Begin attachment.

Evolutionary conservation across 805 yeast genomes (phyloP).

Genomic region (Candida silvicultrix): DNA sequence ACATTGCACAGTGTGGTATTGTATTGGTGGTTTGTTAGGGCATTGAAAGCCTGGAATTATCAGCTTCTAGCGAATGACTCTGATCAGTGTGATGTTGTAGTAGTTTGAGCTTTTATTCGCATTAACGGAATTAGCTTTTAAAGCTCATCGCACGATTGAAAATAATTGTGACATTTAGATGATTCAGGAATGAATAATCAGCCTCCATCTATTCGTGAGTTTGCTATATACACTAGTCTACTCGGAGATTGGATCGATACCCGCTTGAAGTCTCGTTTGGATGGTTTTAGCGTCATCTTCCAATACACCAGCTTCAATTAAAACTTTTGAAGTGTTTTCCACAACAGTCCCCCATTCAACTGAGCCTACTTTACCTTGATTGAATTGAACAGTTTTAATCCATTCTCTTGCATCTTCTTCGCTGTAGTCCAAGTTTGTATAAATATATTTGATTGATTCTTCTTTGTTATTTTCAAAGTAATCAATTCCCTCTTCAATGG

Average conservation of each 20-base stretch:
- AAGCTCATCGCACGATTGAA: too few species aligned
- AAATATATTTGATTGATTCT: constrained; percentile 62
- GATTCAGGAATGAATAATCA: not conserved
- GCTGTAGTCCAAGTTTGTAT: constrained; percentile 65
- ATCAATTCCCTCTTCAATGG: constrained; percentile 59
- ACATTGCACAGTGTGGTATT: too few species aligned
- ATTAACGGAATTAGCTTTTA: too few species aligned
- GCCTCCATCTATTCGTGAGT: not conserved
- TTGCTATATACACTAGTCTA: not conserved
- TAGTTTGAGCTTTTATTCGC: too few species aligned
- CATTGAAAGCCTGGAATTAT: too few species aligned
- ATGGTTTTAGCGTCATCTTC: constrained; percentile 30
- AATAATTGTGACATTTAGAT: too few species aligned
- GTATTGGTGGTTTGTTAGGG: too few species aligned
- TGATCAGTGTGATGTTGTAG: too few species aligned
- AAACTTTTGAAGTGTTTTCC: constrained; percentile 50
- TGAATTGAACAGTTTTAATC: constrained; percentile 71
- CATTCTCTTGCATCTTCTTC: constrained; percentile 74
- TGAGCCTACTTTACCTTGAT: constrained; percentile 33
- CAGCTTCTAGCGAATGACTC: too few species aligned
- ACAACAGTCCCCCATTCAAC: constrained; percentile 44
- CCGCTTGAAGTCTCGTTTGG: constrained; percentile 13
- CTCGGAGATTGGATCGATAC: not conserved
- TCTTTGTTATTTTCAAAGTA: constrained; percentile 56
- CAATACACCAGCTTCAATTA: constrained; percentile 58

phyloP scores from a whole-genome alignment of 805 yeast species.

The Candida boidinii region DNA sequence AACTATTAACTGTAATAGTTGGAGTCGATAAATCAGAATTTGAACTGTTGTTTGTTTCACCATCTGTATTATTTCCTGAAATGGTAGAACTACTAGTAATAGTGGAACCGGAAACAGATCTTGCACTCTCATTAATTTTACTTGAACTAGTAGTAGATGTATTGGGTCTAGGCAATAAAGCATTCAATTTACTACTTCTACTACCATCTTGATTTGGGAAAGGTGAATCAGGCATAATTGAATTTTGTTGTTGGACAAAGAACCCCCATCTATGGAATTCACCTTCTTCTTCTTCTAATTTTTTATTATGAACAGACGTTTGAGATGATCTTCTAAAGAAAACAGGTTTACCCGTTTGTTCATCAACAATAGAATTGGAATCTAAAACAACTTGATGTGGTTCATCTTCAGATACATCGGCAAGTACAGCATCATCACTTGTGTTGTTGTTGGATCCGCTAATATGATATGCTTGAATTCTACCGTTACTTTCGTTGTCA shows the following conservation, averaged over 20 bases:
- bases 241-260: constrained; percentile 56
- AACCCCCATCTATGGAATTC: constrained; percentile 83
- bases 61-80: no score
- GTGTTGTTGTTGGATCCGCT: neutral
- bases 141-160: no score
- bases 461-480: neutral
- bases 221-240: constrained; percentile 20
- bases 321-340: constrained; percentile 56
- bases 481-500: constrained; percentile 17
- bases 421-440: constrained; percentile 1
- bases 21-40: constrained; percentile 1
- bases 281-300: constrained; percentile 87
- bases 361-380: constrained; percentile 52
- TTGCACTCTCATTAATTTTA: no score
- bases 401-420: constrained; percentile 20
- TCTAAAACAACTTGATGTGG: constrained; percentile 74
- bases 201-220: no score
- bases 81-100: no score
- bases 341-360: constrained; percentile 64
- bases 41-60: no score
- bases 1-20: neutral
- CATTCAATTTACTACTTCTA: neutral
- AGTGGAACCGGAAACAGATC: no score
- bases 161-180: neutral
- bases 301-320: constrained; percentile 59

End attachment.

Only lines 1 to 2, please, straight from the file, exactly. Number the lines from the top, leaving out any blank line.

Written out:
Evolutionary conservation across 805 yeast genomes (phyloP).

Genomic region (Candida silvicultrix): DNA sequence ACATTGCACAGTGTGGTATTGTATTGGTGGTTTGTTAGGGCATTGAAAGCCTGGAATTATCAGCTTCTAGCGAATGACTCTGATCAGTGTGATGTTGTAGTAGTTTGAGCTTTTATTCGCATTAACGGAATTAGCTTTTAAAGCTCATCGCACGATTGAAAATAATTGTGACATTTAGATGATTCAGGAATGAATAATCAGCCTCCATCTATTCGTGAGTTTGCTATATACACTAGTCTACTCGGAGATTGGATCGATACCCGCTTGAAGTCTCGTTTGGATGGTTTTAGCGTCATCTTCCAATACACCAGCTTCAATTAAAACTTTTGAAGTGTTTTCCACAACAGTCCCCCATTCAACTGAGCCTACTTTACCTTGATTGAATTGAACAGTTTTAATCCATTCTCTTGCATCTTCTTCGCTGTAGTCCAAGTTTGTATAAATATATTTGATTGATTCTTCTTTGTTATTTTCAAAGTAATCAATTCCCTCTTCAATGG